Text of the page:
In their introduction to the article, Silvia Finnemann, PhD of Fordham University's Department of Biological Sciences and her associates explain that oxidative damage and pro-oxidant lysosomal lipofuscin accumulate in the aging human eye, which causes a decline in function of the retinal pigment epithelium: the support cells for the retina's photoreceptors. The resulting dysfunction and destruction of these cells, in turn, contributes to the development of age-related macular degeneration.

For their study, Dr Finnemann's team administered diets that provided natural antioxidants, grapes or marigold extract containing the macular pigments lutein/zeaxanthin to mice bred to have increased blood vessel formation (which occurs in macular degeneration). While lutein and zeaxanthin proved to be protective to the eye, grapes showed the greatest benefit, with both regimens resulting in reduced lipofuscin accumulation, less age-related rod and cone photoreceptor dysfunction, greater protection against blindness, and other positive outcomes. The antioxidant properties of compounds that occur in grapes are believed to be the protective mechanism observed in the current research.

"The protective effect of the grapes in this study was remarkable, offering a benefit for vision at old age even if grapes were consumed only at young age," Dr Finnemann stated. "A lifelong diet enriched in natural antioxidants, such as those in grapes, appears to be directly beneficial for retinal pigment epithelium, and retinal health and function."

Life Extension Blog
What's your pain in the neck? By Michael A. Smith, MD

Life Extension Blog

Neck pain is almost as common as back pain and also almost as hard to treat. This is why an ounce of prevention is worth a pound of cure. Now some people may tell you that there's really nothing you can do about it, but that's just not true. Although some causes of neck pain may not be under your control, there are still many things you can do to minimize your risk. Let's start by looking at how to better position your neck during sleep and then go over our favorite supplements for naturally relieving pain. The Harvard Medical Newsletter says that sleeping on your side or on your back are the best positions for your neck. If you sleep on your back, choose a rounded pillow to support the natural curve of your neck, with a flatter pillow cushioning your head.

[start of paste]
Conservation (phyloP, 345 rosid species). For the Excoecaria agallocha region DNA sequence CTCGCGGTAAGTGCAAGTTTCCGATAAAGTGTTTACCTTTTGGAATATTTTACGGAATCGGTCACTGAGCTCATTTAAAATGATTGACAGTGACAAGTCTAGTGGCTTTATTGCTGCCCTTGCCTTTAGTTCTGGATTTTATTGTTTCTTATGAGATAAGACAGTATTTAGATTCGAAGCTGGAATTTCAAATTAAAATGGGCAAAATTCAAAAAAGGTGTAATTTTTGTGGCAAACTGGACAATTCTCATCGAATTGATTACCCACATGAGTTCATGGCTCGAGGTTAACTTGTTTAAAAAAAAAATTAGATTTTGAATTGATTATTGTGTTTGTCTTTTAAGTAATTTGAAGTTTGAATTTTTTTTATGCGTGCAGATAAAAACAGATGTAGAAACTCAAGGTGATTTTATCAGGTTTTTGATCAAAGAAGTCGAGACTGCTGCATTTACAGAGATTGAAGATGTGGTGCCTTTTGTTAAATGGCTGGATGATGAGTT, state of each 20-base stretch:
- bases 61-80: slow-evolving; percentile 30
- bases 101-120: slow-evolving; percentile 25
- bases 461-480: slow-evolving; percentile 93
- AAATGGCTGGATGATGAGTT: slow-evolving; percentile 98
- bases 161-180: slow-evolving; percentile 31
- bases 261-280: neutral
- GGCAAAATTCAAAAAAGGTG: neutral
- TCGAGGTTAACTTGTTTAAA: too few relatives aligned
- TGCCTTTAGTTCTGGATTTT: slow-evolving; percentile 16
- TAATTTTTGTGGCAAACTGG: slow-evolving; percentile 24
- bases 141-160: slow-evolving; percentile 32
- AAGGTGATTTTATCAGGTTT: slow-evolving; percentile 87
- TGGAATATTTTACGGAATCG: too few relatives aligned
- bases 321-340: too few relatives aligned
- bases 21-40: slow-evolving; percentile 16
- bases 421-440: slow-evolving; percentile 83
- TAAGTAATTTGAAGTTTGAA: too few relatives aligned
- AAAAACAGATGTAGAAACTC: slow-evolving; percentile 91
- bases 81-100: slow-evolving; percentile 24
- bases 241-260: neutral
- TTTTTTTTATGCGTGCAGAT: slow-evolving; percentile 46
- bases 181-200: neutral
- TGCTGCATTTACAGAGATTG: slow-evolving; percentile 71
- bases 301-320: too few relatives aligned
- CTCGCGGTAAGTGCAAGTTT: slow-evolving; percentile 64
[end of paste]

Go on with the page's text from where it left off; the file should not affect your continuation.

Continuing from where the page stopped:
Here are some other tips for supporting your neck while sleeping:

  1. Try using a feather pillow, which easily conforms to the shape of the neck. Feather pillows will collapse over time, however, so they should be replaced every year or so. A possible alternative is a memory foam pillow, which is a bit more expensive but usually lasts longer.
  2. Cervical pillows are specifically designed to support your neck, and most of these are now made with memory foam as well. If neck pain is disrupting your sleep, this can be a worthy investment.
  3. Avoid using too high or too stiff a pillow, as these can flex your neck and result in morning pain and stiffness.
  4. If you sleep on your side, keep your spine straight by using a pillow that is higher under your neck than your head.
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Life Extension Update What's Hot
Higher vitamin D levels associated with reduced risk of macular degeneration among women Resveratrol could halt age-related macular degeneration
Greater omega-3 fatty acid intake associated with protection against advanced age-related macular degeneration More positive evidence for lutein and zeaxanthin in macular degeneration